Maintaining the rental property
State and local laws make tenants responsible for keeping a rental unit in good share. That means it’s reasonably clean and well-maintained. While you are not responsible for major upkeep or repairs, you do need to keep up with space. This includes things like taking the trash out, not letting grime build up in the bathtub or sink or staining the floors. Also, you cannot damage the space by doing things like flushing clogging materials down the toilet or overloading the electrical system with multiple extension cords.
Leaving the place clean when you move out
To make sure your landlord does not withhold your security deposit, clean the rental unit and repair any damages before you leave. Take photos of the empty apartment as proof of the way you left it.
Things tenants cannot do
Most rental agreements detail exactly what tenants can and cannot do. Depending on your landlord and the local laws — you can face fines or eviction proceedings if you don’t follow the rules.
Here are some things you should not do in a rental unit without the landlord’s permission:
Sublet the apartment
Your name is on the lease, which makes you responsible for the rent or any property damage that occurs during the term of your agreement. Most landlords will not agree to someone else living in your apartment if you choose to move out before then.
Change the locks
If you’re worried about a previous tenant paying an unwanted visit to your space using their old key, you can ask the landlord to replace the lock.
Remove any landscaping
If you’re renting a home with a garden, note — the plants, shrubs, and trees do not belong to you, so don’t dig them up just because they aren’t your aesthetic.
Paint the walls (or anything else)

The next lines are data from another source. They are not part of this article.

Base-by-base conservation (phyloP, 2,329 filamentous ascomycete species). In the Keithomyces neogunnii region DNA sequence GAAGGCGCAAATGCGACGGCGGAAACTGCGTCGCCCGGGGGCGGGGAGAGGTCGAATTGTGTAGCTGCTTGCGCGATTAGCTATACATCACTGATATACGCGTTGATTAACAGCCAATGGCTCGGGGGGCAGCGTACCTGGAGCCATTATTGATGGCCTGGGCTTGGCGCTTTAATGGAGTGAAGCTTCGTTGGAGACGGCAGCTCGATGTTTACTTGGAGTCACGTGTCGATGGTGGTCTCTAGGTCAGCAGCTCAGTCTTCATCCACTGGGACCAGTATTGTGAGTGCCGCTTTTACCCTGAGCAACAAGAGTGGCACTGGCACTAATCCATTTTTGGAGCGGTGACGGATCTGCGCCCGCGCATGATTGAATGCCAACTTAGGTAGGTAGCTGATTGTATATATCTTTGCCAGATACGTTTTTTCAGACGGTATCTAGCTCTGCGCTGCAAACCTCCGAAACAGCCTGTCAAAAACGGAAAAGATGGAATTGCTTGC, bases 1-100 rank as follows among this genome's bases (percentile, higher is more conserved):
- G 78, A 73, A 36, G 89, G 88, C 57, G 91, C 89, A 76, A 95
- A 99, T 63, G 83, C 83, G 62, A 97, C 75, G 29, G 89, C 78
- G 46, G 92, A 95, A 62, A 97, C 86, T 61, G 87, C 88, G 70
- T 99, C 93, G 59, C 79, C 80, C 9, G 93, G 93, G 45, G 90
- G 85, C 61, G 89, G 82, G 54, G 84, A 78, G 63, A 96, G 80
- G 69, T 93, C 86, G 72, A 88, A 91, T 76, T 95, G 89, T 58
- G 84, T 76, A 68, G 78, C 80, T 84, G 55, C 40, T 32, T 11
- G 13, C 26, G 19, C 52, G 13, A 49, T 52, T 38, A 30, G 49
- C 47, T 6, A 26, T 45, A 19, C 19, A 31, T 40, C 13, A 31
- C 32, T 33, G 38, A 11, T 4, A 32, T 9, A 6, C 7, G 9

While some landlords will roll on a fresh coat of paint between tenants, most won’t. But that doesn’t mean you should take on that task yourself without asking first. You may want to ask your landlord about color choices, too.
Repair things without asking
You might be handy enough to fix things yourself, but making unauthorized repairs is a bad idea unless there’s an emergency such as an overflowing toilet.
State laws vary but in general, anything that needs repairing to ensure the safety of the property or those living there requires the landlord’s knowledge and permission.
Annoy the neighbors
Loud parties or bags of garbage in the hallway won’t make you any friends in the building. Worse, if other tenants complain about you, your landlord might be tempted to try to evict you.
Skip out on the lease
Tenants must pay rent for the dates included in the rental agreement or risk being sued by the landlord. If you must move out of the unit before your lease is up, inform your landlord, who can try to rent it to someone else. Otherwise, you will owe the remaining rent whether you’re living there or not.
Know your rights and responsibilities
Tenants receive protection under various laws, but it’s up to you to know what you’re signing when you agree to rent an apartment, house or condo. Knowing your tenant rights and obligations will help you make good decisions and deal with any problems that come up once you rent your new home.